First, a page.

The supply chain for quantum networks is slowly emerging. Rapid advances are being made at all levels of the stack, converging towards the development of a practical quantum network. Because there are so many disparate components that make up the quantum network stack, it can be difficult to keep track of the relevant vendors for each component. Below, we list vendors in several categories of components that are crucial for the development of quantum networks.
While we hope it helps to give a picture of the space, this list is certainly not comprehensive. Please reach out to email@example.com if we missed anyone.
Single- and entangled-photon sources
Founded in 2013, Qubitekk offers several quantum network components. Their entangled photon source provides entangled photon pairs at 10,000 pairs/mW/s. In addition, Qubitekk also offers single-photon detectors as well as QKD systems. The QKD systems are offered both for demonstration purposes and for industrial control systems.
A spin-off from Stony Brook University, Qunnect is aiming to build a suite of quantum network components, including entangled photon sources. Qunnect's sources are engineered to interface with both optical fibers and atomic devices without the need for frequency conversion, a technically challenging step thus far.
NuCrypt's technology spans fiber optics, nonlinear optics, electronic control systems, communication systems, optical measurement technology, and quantum optics. Their product line includes an entangled photon source that produces photons in the 1550 nm band.
Ki3 Photonics Technologies
Ki3 Photonics Technologies, develops low-footprint and power-efficient photonic systems for the generation of entangled photons over an optical frequency comb spanning the S, C, and L. Their solution is readily-implementable into existing telecom networks, paving the way for quantum networks with parallel/multi-channel information processing.
Superconducting nanowire single-photon detectors (SNSPD) have become the gold standard in single-photon detection. Quantum Opus, which is located in Novi, Michigan, develops a commercial SNSPD that offers an efficiency of >90%. Quantum Opus also offers a larger detector system, called Opus One.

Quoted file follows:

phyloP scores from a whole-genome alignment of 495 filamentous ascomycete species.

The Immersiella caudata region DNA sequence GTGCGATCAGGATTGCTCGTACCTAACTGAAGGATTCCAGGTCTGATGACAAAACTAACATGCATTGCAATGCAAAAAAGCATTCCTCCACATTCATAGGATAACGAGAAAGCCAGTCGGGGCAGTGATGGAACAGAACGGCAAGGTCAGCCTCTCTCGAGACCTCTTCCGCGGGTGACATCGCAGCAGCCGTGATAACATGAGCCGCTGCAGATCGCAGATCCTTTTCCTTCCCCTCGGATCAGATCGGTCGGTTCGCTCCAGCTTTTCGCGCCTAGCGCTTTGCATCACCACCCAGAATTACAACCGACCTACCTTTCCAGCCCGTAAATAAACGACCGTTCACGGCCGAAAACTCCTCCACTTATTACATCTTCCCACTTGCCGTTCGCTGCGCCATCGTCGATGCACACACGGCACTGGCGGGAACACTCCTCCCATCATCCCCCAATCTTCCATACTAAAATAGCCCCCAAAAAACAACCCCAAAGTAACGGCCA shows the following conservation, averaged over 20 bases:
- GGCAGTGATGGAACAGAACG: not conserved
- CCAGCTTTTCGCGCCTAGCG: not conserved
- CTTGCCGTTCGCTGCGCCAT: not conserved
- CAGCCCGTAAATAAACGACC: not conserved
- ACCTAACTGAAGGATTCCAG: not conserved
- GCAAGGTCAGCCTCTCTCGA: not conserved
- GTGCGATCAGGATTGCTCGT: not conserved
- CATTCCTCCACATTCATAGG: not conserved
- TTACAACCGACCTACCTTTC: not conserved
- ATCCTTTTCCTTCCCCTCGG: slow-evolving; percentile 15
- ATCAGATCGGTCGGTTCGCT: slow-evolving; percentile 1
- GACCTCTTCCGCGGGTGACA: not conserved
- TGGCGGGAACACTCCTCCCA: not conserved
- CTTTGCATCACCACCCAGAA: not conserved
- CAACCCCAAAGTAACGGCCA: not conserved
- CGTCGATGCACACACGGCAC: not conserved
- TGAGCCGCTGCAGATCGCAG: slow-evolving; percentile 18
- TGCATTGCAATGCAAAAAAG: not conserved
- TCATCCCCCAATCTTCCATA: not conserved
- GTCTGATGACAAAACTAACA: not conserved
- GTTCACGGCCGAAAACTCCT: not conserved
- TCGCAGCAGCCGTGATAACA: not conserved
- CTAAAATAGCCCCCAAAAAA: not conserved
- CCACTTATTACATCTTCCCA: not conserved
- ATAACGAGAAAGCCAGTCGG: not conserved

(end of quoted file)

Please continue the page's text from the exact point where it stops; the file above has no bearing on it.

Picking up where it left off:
The Oxford Instruments iXon Ultra EMCCD imaging cameras provide single-photon detection efficiency of over 90%. In addition, the device is capable of detecting correlated photons. In contrast to the start-ups listed above, Oxford Instruments has been manufacturing tools for research since 1959.
A Cambridge spin-out, Nu Quantum specializes in single-photon devices, including both sources and detectors. Nu Quantum has provided components for a partnership with BT to develop a QKD solution in the U.K.
S Fifteen Instruments
Another academic spinoff, S Fifteen specializes in photonic quantum technologies for secure communication. S Fifteen offers single-photon detectors that operate at both visible and infrared wavelengths. In addition, S Fifteen makes a suite of other photonics components, including a QKD system.
A new entrant to the quantum network component space, QphoX spun out of TU Delft just this year. QphoX is specifically focused on developing a quantum transduction devices, which they call their Quantum Modem. Their transducer will convert photons between the microwave domain and optical telecom frequencies. This is a key step to enable heterogeneous quantum network components to integrate with each other.
Miraex offers photonics components for sensing, networking and computing. Their Quantum Transducer converts microwave wavelength photons to the optical domain at the single-photon level. Because quantum networks will need to interface with a variety of components, transducers will play a key role in enabling interoperability.
In addition to their entangled photon sources above, Qunnect also develops quantum memories, a key component needed for practical entangled quantum networks. Notably, Qunnect's products all operate at room temperature, a potential strength for practical deployment in telecommunications infrastructure.
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